The ever-changing battlefield

In many ways, World War II was a more dynamic war than World War I. During World War I, the Western Front battlefield lines remained almost completely unchanged. For more than three years from late 1914 to early 1918, the front barely shifted more than a few miles at a time, and never more than 50 miles in either direction. The Eastern Front featured much more changing lines and even higher casualties, but the Russian Empire collapsed before the war was over, and it was almost all fought on land.

In contrast, World War II featured much more dynamic fighting on both the Western and Eastern Fronts, and there was also the fighting in the Pacific and Northern Africa, not to mention the expanded air and naval war. The front lines on the Western Front were constantly evolving, especially after the Allied landings at Italy and Normandy, and the Eastern Front also saw various offensives from both sides that saw territory continuously change hands.

There was a Pacific Theater of World War I, but it doesn't really compare with the highly studied island-hopping campaign and naval battles of World War II. Often, histories about World War I focus on its senseless slaughter and massive body counts, while World War II books tend to favor discussions of tactics and the evolution of fighting during the war. World War II was unquestionably the more fluid and dynamic war, and thus receives a bit more attention.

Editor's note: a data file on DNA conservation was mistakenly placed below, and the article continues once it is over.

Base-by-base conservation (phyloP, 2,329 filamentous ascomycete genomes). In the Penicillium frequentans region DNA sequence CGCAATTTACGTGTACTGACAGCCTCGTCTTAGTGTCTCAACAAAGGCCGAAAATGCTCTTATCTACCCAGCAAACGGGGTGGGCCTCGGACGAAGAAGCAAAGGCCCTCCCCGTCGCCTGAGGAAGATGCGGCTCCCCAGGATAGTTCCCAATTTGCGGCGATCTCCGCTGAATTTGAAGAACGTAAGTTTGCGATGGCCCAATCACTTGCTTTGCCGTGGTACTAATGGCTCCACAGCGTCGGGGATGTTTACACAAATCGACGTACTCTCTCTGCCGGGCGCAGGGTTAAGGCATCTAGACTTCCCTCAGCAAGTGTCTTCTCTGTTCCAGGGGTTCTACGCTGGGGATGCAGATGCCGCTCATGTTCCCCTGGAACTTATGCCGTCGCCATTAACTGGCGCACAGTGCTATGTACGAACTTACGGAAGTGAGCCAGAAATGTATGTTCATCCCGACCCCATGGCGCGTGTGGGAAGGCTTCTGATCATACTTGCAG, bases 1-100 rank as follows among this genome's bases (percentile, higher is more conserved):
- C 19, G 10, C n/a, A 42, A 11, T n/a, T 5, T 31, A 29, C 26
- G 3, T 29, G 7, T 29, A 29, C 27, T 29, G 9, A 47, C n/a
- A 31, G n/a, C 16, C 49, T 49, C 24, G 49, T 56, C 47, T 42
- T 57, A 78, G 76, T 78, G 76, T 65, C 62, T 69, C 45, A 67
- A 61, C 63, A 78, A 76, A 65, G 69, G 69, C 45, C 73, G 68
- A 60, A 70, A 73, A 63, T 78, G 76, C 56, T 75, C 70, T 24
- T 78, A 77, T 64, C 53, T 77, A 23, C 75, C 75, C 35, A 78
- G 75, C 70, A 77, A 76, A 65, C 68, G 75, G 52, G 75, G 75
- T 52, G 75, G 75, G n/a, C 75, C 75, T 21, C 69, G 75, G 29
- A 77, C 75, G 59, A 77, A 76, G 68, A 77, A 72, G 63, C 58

The expanded role of tanks

If you were to look at Hollywood's portrayal of tanks during World War I, you would come away with a pretty distorted view of their effectiveness. While they are often shown as being revolutionary weapons that helped the Allies win the war, the reality is a little bit different. It is true that tanks first came in vogue during World War I, but they were hardly the breakthrough weapon they were intended to be.

The tanks of World War I were primitive, prone to mechanical failure, had dreadful mobility, and didn't really contribute as much as was hoped on the battlefield. That's definitely not the case for World War II, when tanks played a huge role for the armies of both sides. Just looking at it statistically, there were only a few thousand tanks in all of World War I, but more than 50,000 M4 Sherman tanks alone in World War II.

Interwar improvements turned the tank from a liability into an asset, and it found a lot of success on the battlefield. The use of tanks made the close battles in World War II much more deadly and dynamic, and they added a new layer to the combat. Some were even equipped with flamethrowers by the end. It's no surprise historians have focused so much attention on tanks in World War II, and they have always generated a high level of interest in the war.

The legacy left by minority groups and women